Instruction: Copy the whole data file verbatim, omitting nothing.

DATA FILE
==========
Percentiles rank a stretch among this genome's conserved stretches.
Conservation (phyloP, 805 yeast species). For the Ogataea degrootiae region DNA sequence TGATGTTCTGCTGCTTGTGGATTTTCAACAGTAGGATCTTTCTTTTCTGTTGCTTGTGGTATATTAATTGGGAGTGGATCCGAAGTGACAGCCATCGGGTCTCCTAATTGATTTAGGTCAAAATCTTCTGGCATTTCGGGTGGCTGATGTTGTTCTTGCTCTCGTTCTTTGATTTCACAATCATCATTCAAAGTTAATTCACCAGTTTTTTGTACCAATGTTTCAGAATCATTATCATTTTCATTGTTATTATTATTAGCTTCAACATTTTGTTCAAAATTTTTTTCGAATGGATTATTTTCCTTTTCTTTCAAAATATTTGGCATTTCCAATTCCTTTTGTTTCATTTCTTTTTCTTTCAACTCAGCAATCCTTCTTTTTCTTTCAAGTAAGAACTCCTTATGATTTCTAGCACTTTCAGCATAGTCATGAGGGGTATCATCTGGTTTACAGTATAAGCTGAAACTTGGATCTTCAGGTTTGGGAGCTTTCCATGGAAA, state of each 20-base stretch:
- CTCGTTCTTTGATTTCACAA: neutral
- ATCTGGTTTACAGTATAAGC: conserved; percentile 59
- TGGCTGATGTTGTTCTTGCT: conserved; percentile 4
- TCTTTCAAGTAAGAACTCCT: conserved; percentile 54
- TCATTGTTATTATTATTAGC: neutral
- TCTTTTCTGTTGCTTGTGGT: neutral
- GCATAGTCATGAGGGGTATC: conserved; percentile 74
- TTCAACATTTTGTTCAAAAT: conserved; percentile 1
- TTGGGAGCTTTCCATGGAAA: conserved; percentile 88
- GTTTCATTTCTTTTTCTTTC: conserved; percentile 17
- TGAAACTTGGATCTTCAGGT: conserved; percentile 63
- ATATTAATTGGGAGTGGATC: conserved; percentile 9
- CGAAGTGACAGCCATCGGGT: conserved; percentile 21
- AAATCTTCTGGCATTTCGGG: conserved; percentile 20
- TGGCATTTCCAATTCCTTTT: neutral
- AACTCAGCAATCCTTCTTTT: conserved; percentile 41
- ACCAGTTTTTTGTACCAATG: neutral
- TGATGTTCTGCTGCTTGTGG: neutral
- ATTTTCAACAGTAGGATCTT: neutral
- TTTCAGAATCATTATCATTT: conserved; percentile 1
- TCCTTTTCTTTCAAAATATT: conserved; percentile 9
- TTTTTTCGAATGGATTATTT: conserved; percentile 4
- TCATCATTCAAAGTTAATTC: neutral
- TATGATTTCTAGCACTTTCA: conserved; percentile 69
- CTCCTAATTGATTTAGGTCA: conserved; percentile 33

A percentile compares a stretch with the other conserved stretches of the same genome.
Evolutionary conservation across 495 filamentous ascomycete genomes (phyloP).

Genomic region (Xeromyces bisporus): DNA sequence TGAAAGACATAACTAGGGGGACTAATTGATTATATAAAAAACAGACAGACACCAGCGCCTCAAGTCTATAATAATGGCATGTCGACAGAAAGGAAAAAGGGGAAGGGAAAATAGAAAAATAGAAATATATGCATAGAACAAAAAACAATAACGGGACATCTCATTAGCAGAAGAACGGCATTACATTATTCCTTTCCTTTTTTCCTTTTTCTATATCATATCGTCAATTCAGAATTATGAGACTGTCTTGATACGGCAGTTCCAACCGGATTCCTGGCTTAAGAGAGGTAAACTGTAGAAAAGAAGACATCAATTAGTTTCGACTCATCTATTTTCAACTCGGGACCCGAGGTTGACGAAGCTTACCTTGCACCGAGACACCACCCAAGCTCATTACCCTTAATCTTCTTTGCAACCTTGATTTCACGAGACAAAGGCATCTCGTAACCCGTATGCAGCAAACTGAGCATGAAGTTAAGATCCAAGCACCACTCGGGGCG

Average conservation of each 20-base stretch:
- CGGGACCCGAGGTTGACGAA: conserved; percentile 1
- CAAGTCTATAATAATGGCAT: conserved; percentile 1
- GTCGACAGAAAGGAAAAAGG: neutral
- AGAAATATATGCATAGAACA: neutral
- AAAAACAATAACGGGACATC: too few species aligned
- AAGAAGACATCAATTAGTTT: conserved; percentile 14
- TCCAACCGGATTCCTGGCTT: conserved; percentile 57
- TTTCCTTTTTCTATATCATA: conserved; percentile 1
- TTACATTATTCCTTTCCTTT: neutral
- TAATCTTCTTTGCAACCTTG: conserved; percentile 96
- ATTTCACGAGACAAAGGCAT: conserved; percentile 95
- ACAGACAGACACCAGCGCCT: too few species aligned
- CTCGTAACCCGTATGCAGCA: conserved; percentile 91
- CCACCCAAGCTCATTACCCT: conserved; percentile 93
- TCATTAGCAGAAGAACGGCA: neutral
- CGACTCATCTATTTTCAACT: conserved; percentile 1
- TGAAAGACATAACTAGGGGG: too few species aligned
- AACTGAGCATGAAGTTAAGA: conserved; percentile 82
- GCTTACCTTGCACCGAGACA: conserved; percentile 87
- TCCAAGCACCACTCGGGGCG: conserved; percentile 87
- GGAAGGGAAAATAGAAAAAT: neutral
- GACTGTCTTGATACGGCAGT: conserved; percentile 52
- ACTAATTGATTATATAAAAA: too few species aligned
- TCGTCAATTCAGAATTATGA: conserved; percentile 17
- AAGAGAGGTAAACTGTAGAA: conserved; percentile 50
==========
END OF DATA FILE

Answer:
Percentiles rank a stretch among this genome's conserved stretches.
Conservation (phyloP, 805 yeast species). For the Ogataea degrootiae region DNA sequence TGATGTTCTGCTGCTTGTGGATTTTCAACAGTAGGATCTTTCTTTTCTGTTGCTTGTGGTATATTAATTGGGAGTGGATCCGAAGTGACAGCCATCGGGTCTCCTAATTGATTTAGGTCAAAATCTTCTGGCATTTCGGGTGGCTGATGTTGTTCTTGCTCTCGTTCTTTGATTTCACAATCATCATTCAAAGTTAATTCACCAGTTTTTTGTACCAATGTTTCAGAATCATTATCATTTTCATTGTTATTATTATTAGCTTCAACATTTTGTTCAAAATTTTTTTCGAATGGATTATTTTCCTTTTCTTTCAAAATATTTGGCATTTCCAATTCCTTTTGTTTCATTTCTTTTTCTTTCAACTCAGCAATCCTTCTTTTTCTTTCAAGTAAGAACTCCTTATGATTTCTAGCACTTTCAGCATAGTCATGAGGGGTATCATCTGGTTTACAGTATAAGCTGAAACTTGGATCTTCAGGTTTGGGAGCTTTCCATGGAAA, state of each 20-base stretch:
- CTCGTTCTTTGATTTCACAA: neutral
- ATCTGGTTTACAGTATAAGC: conserved; percentile 59
- TGGCTGATGTTGTTCTTGCT: conserved; percentile 4
- TCTTTCAAGTAAGAACTCCT: conserved; percentile 54
- TCATTGTTATTATTATTAGC: neutral
- TCTTTTCTGTTGCTTGTGGT: neutral
- GCATAGTCATGAGGGGTATC: conserved; percentile 74
- TTCAACATTTTGTTCAAAAT: conserved; percentile 1
- TTGGGAGCTTTCCATGGAAA: conserved; percentile 88
- GTTTCATTTCTTTTTCTTTC: conserved; percentile 17
- TGAAACTTGGATCTTCAGGT: conserved; percentile 63
- ATATTAATTGGGAGTGGATC: conserved; percentile 9
- CGAAGTGACAGCCATCGGGT: conserved; percentile 21
- AAATCTTCTGGCATTTCGGG: conserved; percentile 20
- TGGCATTTCCAATTCCTTTT: neutral
- AACTCAGCAATCCTTCTTTT: conserved; percentile 41
- ACCAGTTTTTTGTACCAATG: neutral
- TGATGTTCTGCTGCTTGTGG: neutral
- ATTTTCAACAGTAGGATCTT: neutral
- TTTCAGAATCATTATCATTT: conserved; percentile 1
- TCCTTTTCTTTCAAAATATT: conserved; percentile 9
- TTTTTTCGAATGGATTATTT: conserved; percentile 4
- TCATCATTCAAAGTTAATTC: neutral
- TATGATTTCTAGCACTTTCA: conserved; percentile 69
- CTCCTAATTGATTTAGGTCA: conserved; percentile 33

A percentile compares a stretch with the other conserved stretches of the same genome.
Evolutionary conservation across 495 filamentous ascomycete genomes (phyloP).

Genomic region (Xeromyces bisporus): DNA sequence TGAAAGACATAACTAGGGGGACTAATTGATTATATAAAAAACAGACAGACACCAGCGCCTCAAGTCTATAATAATGGCATGTCGACAGAAAGGAAAAAGGGGAAGGGAAAATAGAAAAATAGAAATATATGCATAGAACAAAAAACAATAACGGGACATCTCATTAGCAGAAGAACGGCATTACATTATTCCTTTCCTTTTTTCCTTTTTCTATATCATATCGTCAATTCAGAATTATGAGACTGTCTTGATACGGCAGTTCCAACCGGATTCCTGGCTTAAGAGAGGTAAACTGTAGAAAAGAAGACATCAATTAGTTTCGACTCATCTATTTTCAACTCGGGACCCGAGGTTGACGAAGCTTACCTTGCACCGAGACACCACCCAAGCTCATTACCCTTAATCTTCTTTGCAACCTTGATTTCACGAGACAAAGGCATCTCGTAACCCGTATGCAGCAAACTGAGCATGAAGTTAAGATCCAAGCACCACTCGGGGCG

Average conservation of each 20-base stretch:
- CGGGACCCGAGGTTGACGAA: conserved; percentile 1
- CAAGTCTATAATAATGGCAT: conserved; percentile 1
- GTCGACAGAAAGGAAAAAGG: neutral
- AGAAATATATGCATAGAACA: neutral
- AAAAACAATAACGGGACATC: too few species aligned
- AAGAAGACATCAATTAGTTT: conserved; percentile 14
- TCCAACCGGATTCCTGGCTT: conserved; percentile 57
- TTTCCTTTTTCTATATCATA: conserved; percentile 1
- TTACATTATTCCTTTCCTTT: neutral
- TAATCTTCTTTGCAACCTTG: conserved; percentile 96
- ATTTCACGAGACAAAGGCAT: conserved; percentile 95
- ACAGACAGACACCAGCGCCT: too few species aligned
- CTCGTAACCCGTATGCAGCA: conserved; percentile 91
- CCACCCAAGCTCATTACCCT: conserved; percentile 93
- TCATTAGCAGAAGAACGGCA: neutral
- CGACTCATCTATTTTCAACT: conserved; percentile 1
- TGAAAGACATAACTAGGGGG: too few species aligned
- AACTGAGCATGAAGTTAAGA: conserved; percentile 82
- GCTTACCTTGCACCGAGACA: conserved; percentile 87
- TCCAAGCACCACTCGGGGCG: conserved; percentile 87
- GGAAGGGAAAATAGAAAAAT: neutral
- GACTGTCTTGATACGGCAGT: conserved; percentile 52
- ACTAATTGATTATATAAAAA: too few species aligned
- TCGTCAATTCAGAATTATGA: conserved; percentile 17
- AAGAGAGGTAAACTGTAGAA: conserved; percentile 50